By Spectrum Staff - November 20, 2018

Andrés Worstell's poem "Ashtray Sermon" is featured in  Spectrum vol. 61. Order a copy here to read it and the fabulous work of all our contributors.


Q: What was your inspiration for “Ashtray Sermon?” How does relate to your own experiences?

If the road is your religion then a dimly lit fast-food joint just off the highway (preferably an Arby’s or a Dairy Queen) is your church; Mass held just after nightfall after a long day of driving and still miles before the promise of a bed, your only companions the voices on the FM and the headlights that disappear in the darkness as quickly as they appear. “Ashtray Sermon” comes from two different aspects of my life: first, my family moved around a bit when I was a kid which meant a good amount of time on the road. I was fortunate enough to grow up experiencing the USA through its truck stops, national monuments, tourist traps, navy bases and burgers. The other aspect I drew from was my time spent working late nights in fast-food (a Subway located at a Marine Corps Air Station to be exact, but that’s a story for another time.) There’s really nothing quite as American as the dull loneliness of consumer society, right? I liked the job ok, though.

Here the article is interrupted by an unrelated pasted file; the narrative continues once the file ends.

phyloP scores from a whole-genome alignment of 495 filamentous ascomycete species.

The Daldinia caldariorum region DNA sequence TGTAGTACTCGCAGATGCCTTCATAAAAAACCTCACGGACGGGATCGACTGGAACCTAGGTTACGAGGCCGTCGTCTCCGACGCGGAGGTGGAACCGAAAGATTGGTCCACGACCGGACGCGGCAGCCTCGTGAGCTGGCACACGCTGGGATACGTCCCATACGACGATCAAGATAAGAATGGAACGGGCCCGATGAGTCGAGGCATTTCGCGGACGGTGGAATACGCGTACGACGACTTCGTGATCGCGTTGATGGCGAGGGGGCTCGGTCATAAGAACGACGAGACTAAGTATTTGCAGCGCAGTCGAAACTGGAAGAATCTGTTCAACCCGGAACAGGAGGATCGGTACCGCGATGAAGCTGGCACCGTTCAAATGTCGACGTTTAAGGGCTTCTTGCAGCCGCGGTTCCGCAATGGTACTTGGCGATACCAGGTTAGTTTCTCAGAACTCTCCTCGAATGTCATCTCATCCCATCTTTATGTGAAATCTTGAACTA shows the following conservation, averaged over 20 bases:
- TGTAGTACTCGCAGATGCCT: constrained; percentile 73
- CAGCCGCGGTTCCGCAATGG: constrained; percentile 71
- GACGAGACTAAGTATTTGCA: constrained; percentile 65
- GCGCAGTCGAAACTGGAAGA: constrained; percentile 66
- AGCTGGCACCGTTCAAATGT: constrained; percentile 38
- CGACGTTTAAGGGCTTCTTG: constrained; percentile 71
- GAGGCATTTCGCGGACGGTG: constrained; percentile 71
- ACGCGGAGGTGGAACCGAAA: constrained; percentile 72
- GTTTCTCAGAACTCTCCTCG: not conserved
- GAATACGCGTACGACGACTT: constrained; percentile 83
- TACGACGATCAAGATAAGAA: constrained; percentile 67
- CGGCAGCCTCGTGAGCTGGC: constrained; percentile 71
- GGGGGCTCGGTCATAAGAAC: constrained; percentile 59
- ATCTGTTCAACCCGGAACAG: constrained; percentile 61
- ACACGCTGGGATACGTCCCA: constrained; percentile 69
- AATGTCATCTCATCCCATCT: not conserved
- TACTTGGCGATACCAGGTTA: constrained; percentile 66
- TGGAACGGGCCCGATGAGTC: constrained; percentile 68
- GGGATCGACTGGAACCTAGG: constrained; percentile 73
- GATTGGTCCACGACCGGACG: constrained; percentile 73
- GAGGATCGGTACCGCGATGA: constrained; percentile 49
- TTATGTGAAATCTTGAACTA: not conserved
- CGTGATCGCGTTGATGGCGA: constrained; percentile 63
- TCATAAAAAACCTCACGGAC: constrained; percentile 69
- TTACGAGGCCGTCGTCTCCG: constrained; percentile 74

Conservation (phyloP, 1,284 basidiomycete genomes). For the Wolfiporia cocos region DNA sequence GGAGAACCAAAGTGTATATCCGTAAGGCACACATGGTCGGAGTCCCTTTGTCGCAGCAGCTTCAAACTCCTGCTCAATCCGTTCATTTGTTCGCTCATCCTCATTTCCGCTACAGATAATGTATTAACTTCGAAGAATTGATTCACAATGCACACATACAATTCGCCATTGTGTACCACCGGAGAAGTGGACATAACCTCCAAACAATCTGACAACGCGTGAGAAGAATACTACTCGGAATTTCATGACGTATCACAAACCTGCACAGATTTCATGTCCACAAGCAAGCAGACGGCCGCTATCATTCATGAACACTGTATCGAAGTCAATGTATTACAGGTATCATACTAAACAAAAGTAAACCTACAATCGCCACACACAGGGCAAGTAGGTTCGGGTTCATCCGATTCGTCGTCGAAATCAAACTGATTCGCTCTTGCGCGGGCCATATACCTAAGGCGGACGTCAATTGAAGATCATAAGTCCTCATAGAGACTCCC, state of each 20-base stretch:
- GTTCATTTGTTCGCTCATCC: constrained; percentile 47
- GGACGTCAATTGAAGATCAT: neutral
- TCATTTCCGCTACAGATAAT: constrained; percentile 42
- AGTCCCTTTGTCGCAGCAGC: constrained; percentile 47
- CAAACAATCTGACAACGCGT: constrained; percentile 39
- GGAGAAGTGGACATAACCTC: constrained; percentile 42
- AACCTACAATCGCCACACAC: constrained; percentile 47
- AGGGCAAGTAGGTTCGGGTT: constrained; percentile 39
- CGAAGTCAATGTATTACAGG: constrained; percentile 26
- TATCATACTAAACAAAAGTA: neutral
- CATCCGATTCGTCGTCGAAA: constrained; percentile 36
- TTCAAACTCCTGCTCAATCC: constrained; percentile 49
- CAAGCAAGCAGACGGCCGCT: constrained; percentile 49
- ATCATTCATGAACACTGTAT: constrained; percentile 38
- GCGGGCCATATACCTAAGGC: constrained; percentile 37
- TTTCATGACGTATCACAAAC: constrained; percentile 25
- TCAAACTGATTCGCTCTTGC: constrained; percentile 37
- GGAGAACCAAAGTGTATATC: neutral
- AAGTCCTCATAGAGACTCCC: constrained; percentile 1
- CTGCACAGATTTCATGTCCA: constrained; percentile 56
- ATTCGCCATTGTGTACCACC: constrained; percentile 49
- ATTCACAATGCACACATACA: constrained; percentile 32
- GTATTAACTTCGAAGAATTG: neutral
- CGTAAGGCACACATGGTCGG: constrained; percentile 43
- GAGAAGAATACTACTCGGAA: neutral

Q: How long have you been writing poetry? What is your inspiration most often drawn from when you write?

I have been writing poetry since my senior year of high school. Prior to that, my experience had mostly been in writing lyrics for my punk band Stair Step Kids, which I find to be much easier to write than poetry. When writing lyrics I can fall back on the music to back up the writing, whereas in poetry the words are the music, essentially. When I write poetry I generally write down a series of images that stand out to me or phrases that I find to be interesting until I see some thematic cohesion or theme emerge--or not. Ultimately I tend to be drawn to the mundane aspects of life when I write poetry, as I enjoy describing the humanity within the monotony of existence.

Q: Do you also write prose and, if so, what? If not, why not?

Yes, I mostly write short stories and flash fiction, though I’m currently in the outlining stage for something longer--as is the cliché about writers. When writing poetry I enjoy playing with language and experimenting with style and structure. When writing prose I’m usually interested in conveying a narrative in some respect, though I do enjoy experimenting and tend to gravitate towards the mildly surreal (with a humanist bent,) in the vein of Aimee Bender or George Saunders. Which, I suppose those are two highly emulated writers right there, but hey, steal from the best right?

Q: You are a writing and literature student at UC Santa Barbara’s College of Creative Studies where Spectrum is produced. Why did you decide to major in Writing and Literature in CCS?

My goal for college coming out of high school was to continue to write work I would be proud of while being challenged by modes of writing and storytelling unfamiliar to me, so my work could evolve over time. I figured the Writing and Literature major in CCS would allow me to evolve in the way I desired. And, so far, this has proven true.

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